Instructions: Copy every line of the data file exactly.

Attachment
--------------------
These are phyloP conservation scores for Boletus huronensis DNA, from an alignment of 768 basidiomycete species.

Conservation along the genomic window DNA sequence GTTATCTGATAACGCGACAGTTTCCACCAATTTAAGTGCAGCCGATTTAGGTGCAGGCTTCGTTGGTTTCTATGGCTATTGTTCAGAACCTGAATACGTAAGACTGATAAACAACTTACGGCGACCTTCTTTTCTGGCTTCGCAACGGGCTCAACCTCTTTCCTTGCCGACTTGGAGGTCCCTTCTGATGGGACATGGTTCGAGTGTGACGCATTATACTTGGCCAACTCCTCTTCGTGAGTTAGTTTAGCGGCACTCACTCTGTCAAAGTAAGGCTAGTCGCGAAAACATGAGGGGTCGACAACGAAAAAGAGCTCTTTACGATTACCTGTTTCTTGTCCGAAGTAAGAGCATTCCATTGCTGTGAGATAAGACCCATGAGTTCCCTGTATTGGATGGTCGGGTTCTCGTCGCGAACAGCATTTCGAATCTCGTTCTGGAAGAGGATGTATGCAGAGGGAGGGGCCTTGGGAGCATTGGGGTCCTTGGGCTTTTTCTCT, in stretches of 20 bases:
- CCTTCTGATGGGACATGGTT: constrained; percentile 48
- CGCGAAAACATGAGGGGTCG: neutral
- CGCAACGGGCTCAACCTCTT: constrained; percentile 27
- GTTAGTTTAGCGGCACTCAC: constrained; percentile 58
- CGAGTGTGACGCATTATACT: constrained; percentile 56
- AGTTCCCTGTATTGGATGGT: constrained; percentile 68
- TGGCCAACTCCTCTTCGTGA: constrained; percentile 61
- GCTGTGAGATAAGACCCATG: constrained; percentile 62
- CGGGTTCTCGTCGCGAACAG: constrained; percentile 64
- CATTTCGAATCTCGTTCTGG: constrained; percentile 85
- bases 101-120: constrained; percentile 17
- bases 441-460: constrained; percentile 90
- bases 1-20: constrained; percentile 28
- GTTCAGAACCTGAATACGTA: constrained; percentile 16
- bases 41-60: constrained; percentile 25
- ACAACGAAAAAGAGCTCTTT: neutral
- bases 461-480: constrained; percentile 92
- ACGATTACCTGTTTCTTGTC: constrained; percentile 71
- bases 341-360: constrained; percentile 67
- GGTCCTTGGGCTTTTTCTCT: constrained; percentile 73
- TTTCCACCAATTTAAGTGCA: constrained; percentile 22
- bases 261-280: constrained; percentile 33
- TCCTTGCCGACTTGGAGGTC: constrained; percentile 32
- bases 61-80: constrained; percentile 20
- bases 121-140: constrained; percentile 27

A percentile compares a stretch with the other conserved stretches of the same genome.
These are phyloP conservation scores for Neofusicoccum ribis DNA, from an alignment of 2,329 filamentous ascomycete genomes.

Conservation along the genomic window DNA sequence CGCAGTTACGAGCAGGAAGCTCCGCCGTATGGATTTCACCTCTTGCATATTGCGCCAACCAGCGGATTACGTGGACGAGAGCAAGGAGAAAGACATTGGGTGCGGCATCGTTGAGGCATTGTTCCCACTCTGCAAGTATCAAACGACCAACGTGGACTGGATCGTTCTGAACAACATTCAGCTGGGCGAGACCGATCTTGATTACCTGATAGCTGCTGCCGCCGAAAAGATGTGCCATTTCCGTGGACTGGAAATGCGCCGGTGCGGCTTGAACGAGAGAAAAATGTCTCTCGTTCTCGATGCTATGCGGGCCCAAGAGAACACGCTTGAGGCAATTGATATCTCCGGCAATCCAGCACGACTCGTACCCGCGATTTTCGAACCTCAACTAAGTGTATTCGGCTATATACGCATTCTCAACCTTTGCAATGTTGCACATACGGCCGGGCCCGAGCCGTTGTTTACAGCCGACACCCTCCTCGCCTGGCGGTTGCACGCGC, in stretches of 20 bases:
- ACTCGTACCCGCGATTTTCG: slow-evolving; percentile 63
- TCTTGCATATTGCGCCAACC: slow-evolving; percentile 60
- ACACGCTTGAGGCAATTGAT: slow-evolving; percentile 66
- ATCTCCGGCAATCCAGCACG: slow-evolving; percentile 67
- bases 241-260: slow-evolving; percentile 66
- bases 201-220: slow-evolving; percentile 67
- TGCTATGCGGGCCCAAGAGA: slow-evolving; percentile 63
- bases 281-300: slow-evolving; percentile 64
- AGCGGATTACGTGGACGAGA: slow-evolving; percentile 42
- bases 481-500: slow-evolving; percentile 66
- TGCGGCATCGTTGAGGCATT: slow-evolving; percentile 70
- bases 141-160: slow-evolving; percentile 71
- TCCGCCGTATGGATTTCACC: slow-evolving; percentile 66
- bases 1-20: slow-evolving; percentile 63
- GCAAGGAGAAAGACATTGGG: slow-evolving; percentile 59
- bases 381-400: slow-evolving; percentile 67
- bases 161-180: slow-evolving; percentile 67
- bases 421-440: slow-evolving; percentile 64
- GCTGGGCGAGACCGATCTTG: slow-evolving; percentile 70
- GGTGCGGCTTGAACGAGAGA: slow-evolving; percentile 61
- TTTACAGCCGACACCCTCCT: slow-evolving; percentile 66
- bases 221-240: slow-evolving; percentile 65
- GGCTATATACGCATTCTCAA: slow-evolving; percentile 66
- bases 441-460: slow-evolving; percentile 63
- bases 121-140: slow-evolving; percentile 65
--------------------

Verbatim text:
These are phyloP conservation scores for Boletus huronensis DNA, from an alignment of 768 basidiomycete species.

Conservation along the genomic window DNA sequence GTTATCTGATAACGCGACAGTTTCCACCAATTTAAGTGCAGCCGATTTAGGTGCAGGCTTCGTTGGTTTCTATGGCTATTGTTCAGAACCTGAATACGTAAGACTGATAAACAACTTACGGCGACCTTCTTTTCTGGCTTCGCAACGGGCTCAACCTCTTTCCTTGCCGACTTGGAGGTCCCTTCTGATGGGACATGGTTCGAGTGTGACGCATTATACTTGGCCAACTCCTCTTCGTGAGTTAGTTTAGCGGCACTCACTCTGTCAAAGTAAGGCTAGTCGCGAAAACATGAGGGGTCGACAACGAAAAAGAGCTCTTTACGATTACCTGTTTCTTGTCCGAAGTAAGAGCATTCCATTGCTGTGAGATAAGACCCATGAGTTCCCTGTATTGGATGGTCGGGTTCTCGTCGCGAACAGCATTTCGAATCTCGTTCTGGAAGAGGATGTATGCAGAGGGAGGGGCCTTGGGAGCATTGGGGTCCTTGGGCTTTTTCTCT, in stretches of 20 bases:
- CCTTCTGATGGGACATGGTT: constrained; percentile 48
- CGCGAAAACATGAGGGGTCG: neutral
- CGCAACGGGCTCAACCTCTT: constrained; percentile 27
- GTTAGTTTAGCGGCACTCAC: constrained; percentile 58
- CGAGTGTGACGCATTATACT: constrained; percentile 56
- AGTTCCCTGTATTGGATGGT: constrained; percentile 68
- TGGCCAACTCCTCTTCGTGA: constrained; percentile 61
- GCTGTGAGATAAGACCCATG: constrained; percentile 62
- CGGGTTCTCGTCGCGAACAG: constrained; percentile 64
- CATTTCGAATCTCGTTCTGG: constrained; percentile 85
- bases 101-120: constrained; percentile 17
- bases 441-460: constrained; percentile 90
- bases 1-20: constrained; percentile 28
- GTTCAGAACCTGAATACGTA: constrained; percentile 16
- bases 41-60: constrained; percentile 25
- ACAACGAAAAAGAGCTCTTT: neutral
- bases 461-480: constrained; percentile 92
- ACGATTACCTGTTTCTTGTC: constrained; percentile 71
- bases 341-360: constrained; percentile 67
- GGTCCTTGGGCTTTTTCTCT: constrained; percentile 73
- TTTCCACCAATTTAAGTGCA: constrained; percentile 22
- bases 261-280: constrained; percentile 33
- TCCTTGCCGACTTGGAGGTC: constrained; percentile 32
- bases 61-80: constrained; percentile 20
- bases 121-140: constrained; percentile 27

A percentile compares a stretch with the other conserved stretches of the same genome.
These are phyloP conservation scores for Neofusicoccum ribis DNA, from an alignment of 2,329 filamentous ascomycete genomes.

Conservation along the genomic window DNA sequence CGCAGTTACGAGCAGGAAGCTCCGCCGTATGGATTTCACCTCTTGCATATTGCGCCAACCAGCGGATTACGTGGACGAGAGCAAGGAGAAAGACATTGGGTGCGGCATCGTTGAGGCATTGTTCCCACTCTGCAAGTATCAAACGACCAACGTGGACTGGATCGTTCTGAACAACATTCAGCTGGGCGAGACCGATCTTGATTACCTGATAGCTGCTGCCGCCGAAAAGATGTGCCATTTCCGTGGACTGGAAATGCGCCGGTGCGGCTTGAACGAGAGAAAAATGTCTCTCGTTCTCGATGCTATGCGGGCCCAAGAGAACACGCTTGAGGCAATTGATATCTCCGGCAATCCAGCACGACTCGTACCCGCGATTTTCGAACCTCAACTAAGTGTATTCGGCTATATACGCATTCTCAACCTTTGCAATGTTGCACATACGGCCGGGCCCGAGCCGTTGTTTACAGCCGACACCCTCCTCGCCTGGCGGTTGCACGCGC, in stretches of 20 bases:
- ACTCGTACCCGCGATTTTCG: slow-evolving; percentile 63
- TCTTGCATATTGCGCCAACC: slow-evolving; percentile 60
- ACACGCTTGAGGCAATTGAT: slow-evolving; percentile 66
- ATCTCCGGCAATCCAGCACG: slow-evolving; percentile 67
- bases 241-260: slow-evolving; percentile 66
- bases 201-220: slow-evolving; percentile 67
- TGCTATGCGGGCCCAAGAGA: slow-evolving; percentile 63
- bases 281-300: slow-evolving; percentile 64
- AGCGGATTACGTGGACGAGA: slow-evolving; percentile 42
- bases 481-500: slow-evolving; percentile 66
- TGCGGCATCGTTGAGGCATT: slow-evolving; percentile 70
- bases 141-160: slow-evolving; percentile 71
- TCCGCCGTATGGATTTCACC: slow-evolving; percentile 66
- bases 1-20: slow-evolving; percentile 63
- GCAAGGAGAAAGACATTGGG: slow-evolving; percentile 59
- bases 381-400: slow-evolving; percentile 67
- bases 161-180: slow-evolving; percentile 67
- bases 421-440: slow-evolving; percentile 64
- GCTGGGCGAGACCGATCTTG: slow-evolving; percentile 70
- GGTGCGGCTTGAACGAGAGA: slow-evolving; percentile 61
- TTTACAGCCGACACCCTCCT: slow-evolving; percentile 66
- bases 221-240: slow-evolving; percentile 65
- GGCTATATACGCATTCTCAA: slow-evolving; percentile 66
- bases 441-460: slow-evolving; percentile 63
- bases 121-140: slow-evolving; percentile 65